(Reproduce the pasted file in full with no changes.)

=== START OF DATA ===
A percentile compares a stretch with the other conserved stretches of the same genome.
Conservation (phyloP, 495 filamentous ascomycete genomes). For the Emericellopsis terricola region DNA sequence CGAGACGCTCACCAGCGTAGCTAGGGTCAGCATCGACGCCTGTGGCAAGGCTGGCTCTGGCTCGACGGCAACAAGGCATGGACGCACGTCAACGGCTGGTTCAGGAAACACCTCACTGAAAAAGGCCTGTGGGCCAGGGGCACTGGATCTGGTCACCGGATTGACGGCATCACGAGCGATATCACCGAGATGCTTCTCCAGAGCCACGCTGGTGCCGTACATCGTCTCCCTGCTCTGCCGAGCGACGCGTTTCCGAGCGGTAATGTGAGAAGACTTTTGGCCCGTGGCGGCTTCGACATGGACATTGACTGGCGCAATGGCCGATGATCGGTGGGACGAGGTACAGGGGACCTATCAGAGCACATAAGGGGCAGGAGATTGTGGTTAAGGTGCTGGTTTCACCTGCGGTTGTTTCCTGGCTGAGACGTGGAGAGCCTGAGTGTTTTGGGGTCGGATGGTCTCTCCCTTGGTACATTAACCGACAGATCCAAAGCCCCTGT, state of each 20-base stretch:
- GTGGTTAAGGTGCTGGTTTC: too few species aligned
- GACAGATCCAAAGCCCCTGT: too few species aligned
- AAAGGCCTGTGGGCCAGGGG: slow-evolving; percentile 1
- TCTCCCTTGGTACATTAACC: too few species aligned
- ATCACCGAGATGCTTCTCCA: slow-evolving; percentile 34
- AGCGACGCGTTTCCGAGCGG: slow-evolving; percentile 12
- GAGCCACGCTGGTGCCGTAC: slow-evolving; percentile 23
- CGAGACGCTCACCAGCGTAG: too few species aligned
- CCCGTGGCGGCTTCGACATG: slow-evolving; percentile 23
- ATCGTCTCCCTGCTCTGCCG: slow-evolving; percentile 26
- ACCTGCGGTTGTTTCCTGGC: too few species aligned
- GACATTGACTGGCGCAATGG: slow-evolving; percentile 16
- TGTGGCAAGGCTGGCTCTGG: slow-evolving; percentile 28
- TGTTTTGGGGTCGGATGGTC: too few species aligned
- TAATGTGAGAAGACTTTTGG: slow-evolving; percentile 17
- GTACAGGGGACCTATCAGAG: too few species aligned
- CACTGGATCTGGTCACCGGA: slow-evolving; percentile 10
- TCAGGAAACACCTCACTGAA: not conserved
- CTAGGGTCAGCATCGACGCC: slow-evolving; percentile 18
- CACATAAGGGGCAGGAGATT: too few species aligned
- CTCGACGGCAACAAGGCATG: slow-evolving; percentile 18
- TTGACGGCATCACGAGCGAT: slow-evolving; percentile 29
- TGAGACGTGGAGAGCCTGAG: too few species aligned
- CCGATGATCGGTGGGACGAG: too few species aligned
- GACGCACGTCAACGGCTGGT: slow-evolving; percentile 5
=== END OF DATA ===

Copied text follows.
A percentile compares a stretch with the other conserved stretches of the same genome.
Conservation (phyloP, 495 filamentous ascomycete genomes). For the Emericellopsis terricola region DNA sequence CGAGACGCTCACCAGCGTAGCTAGGGTCAGCATCGACGCCTGTGGCAAGGCTGGCTCTGGCTCGACGGCAACAAGGCATGGACGCACGTCAACGGCTGGTTCAGGAAACACCTCACTGAAAAAGGCCTGTGGGCCAGGGGCACTGGATCTGGTCACCGGATTGACGGCATCACGAGCGATATCACCGAGATGCTTCTCCAGAGCCACGCTGGTGCCGTACATCGTCTCCCTGCTCTGCCGAGCGACGCGTTTCCGAGCGGTAATGTGAGAAGACTTTTGGCCCGTGGCGGCTTCGACATGGACATTGACTGGCGCAATGGCCGATGATCGGTGGGACGAGGTACAGGGGACCTATCAGAGCACATAAGGGGCAGGAGATTGTGGTTAAGGTGCTGGTTTCACCTGCGGTTGTTTCCTGGCTGAGACGTGGAGAGCCTGAGTGTTTTGGGGTCGGATGGTCTCTCCCTTGGTACATTAACCGACAGATCCAAAGCCCCTGT, state of each 20-base stretch:
- GTGGTTAAGGTGCTGGTTTC: too few species aligned
- GACAGATCCAAAGCCCCTGT: too few species aligned
- AAAGGCCTGTGGGCCAGGGG: slow-evolving; percentile 1
- TCTCCCTTGGTACATTAACC: too few species aligned
- ATCACCGAGATGCTTCTCCA: slow-evolving; percentile 34
- AGCGACGCGTTTCCGAGCGG: slow-evolving; percentile 12
- GAGCCACGCTGGTGCCGTAC: slow-evolving; percentile 23
- CGAGACGCTCACCAGCGTAG: too few species aligned
- CCCGTGGCGGCTTCGACATG: slow-evolving; percentile 23
- ATCGTCTCCCTGCTCTGCCG: slow-evolving; percentile 26
- ACCTGCGGTTGTTTCCTGGC: too few species aligned
- GACATTGACTGGCGCAATGG: slow-evolving; percentile 16
- TGTGGCAAGGCTGGCTCTGG: slow-evolving; percentile 28
- TGTTTTGGGGTCGGATGGTC: too few species aligned
- TAATGTGAGAAGACTTTTGG: slow-evolving; percentile 17
- GTACAGGGGACCTATCAGAG: too few species aligned
- CACTGGATCTGGTCACCGGA: slow-evolving; percentile 10
- TCAGGAAACACCTCACTGAA: not conserved
- CTAGGGTCAGCATCGACGCC: slow-evolving; percentile 18
- CACATAAGGGGCAGGAGATT: too few species aligned
- CTCGACGGCAACAAGGCATG: slow-evolving; percentile 18
- TTGACGGCATCACGAGCGAT: slow-evolving; percentile 29
- TGAGACGTGGAGAGCCTGAG: too few species aligned
- CCGATGATCGGTGGGACGAG: too few species aligned
- GACGCACGTCAACGGCTGGT: slow-evolving; percentile 5